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This notation is from Nonparametric Statistical Inference, 5th ed., by Gibbons and Chakraborti. On p. 290, it states:

Wilcoxon (1945) proposed a test where we accept the one-sided location alternative $H_L: \theta < 0$ ($X \overset{\text{ST}}{>}Y)$ if the sum of the ranks of the $X$'s is too large, or $H_L: \theta > 0$ ($X \overset{\text{ST}}{<}Y$) if the sum of the ranks of the $X$'s is too small.

What in the world does $\text{ST}$ mean? I'm also not quite sure what $\theta$ is supposed to mean either - on p. 289, it state:

The location alternative is that the populations have the same form but a different measure of central tendency. This can be expressed in symbols as follows:

$H_0: F_{Y}(x) = F_{X}(x)$ for all $x$

$H_L: F_{Y}(x) = F_{X}(x - \theta)$ for all $x$ and some $\theta \neq 0$

I think (from Pre-Calculus) that the shift $F_{X}(x) \to F_{X}(x - \theta)$ would be a right translation as long as $\theta > 0$ and a left translation as long as $\theta < 0$. So wouldn't $H_L$ be equivalent to saying $F_{X}(x) > F_{Y}(x)$ when $\theta > 0$ and $F_{X}(x) < F_{Y}(x)$ when $\theta < 0$ (in both cases, for at least one $x$?)?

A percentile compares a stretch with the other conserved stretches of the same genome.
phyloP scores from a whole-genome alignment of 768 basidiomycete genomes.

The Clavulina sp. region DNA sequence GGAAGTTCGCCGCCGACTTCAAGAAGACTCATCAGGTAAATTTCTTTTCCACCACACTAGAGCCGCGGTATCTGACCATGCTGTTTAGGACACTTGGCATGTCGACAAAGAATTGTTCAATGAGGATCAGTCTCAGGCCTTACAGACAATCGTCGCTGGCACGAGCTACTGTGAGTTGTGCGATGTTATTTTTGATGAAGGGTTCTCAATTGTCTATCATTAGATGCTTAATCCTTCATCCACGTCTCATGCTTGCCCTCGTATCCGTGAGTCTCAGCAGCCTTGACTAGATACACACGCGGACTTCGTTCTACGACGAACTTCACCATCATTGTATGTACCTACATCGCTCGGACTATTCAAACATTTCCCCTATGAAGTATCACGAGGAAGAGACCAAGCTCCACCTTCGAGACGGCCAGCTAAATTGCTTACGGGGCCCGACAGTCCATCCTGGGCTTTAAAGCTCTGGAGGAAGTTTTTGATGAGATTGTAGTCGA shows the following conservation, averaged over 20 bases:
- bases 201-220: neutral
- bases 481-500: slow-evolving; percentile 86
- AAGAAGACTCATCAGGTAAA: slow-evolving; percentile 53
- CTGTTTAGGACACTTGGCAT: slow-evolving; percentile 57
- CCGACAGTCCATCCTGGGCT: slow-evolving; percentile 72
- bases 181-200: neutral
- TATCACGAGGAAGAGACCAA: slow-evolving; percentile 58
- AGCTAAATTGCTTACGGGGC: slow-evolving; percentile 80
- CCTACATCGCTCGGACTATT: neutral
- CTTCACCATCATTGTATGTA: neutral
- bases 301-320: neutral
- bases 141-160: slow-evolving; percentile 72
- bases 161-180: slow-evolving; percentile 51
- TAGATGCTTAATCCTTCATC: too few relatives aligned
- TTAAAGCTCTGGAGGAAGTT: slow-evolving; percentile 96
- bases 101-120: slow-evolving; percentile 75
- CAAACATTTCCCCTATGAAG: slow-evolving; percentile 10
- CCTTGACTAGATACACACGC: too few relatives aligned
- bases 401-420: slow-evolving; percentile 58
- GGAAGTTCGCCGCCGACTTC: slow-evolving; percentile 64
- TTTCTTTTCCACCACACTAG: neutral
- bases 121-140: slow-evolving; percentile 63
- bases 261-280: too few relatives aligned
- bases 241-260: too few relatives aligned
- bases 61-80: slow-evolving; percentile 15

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  • $\begingroup$ The notation is defined on page 229 (I have never seen the book aside from just now when I used Google books to locate "st" in it). $\endgroup$ – Glen_b Aug 10 '15 at 1:34
  • $\begingroup$ Thank you @Glen_b, that is very helpful! :) Hopefully someday I can give this book a good read instead of just using it to look something up. $\endgroup$ – Clarinetist Aug 10 '15 at 1:36
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The ST above the inequality refers to stochastic ordering. That is, we say that $X$ is stochastically larger than $Y$ if $P(X > t) > P(Y > t)$ for all $t$. $\theta$ is the location parameter of the family, so the alternative says that one distribution function is "shifted" with respect to the other. Your last observation is correct as this is the meaning of stochastic ordering.

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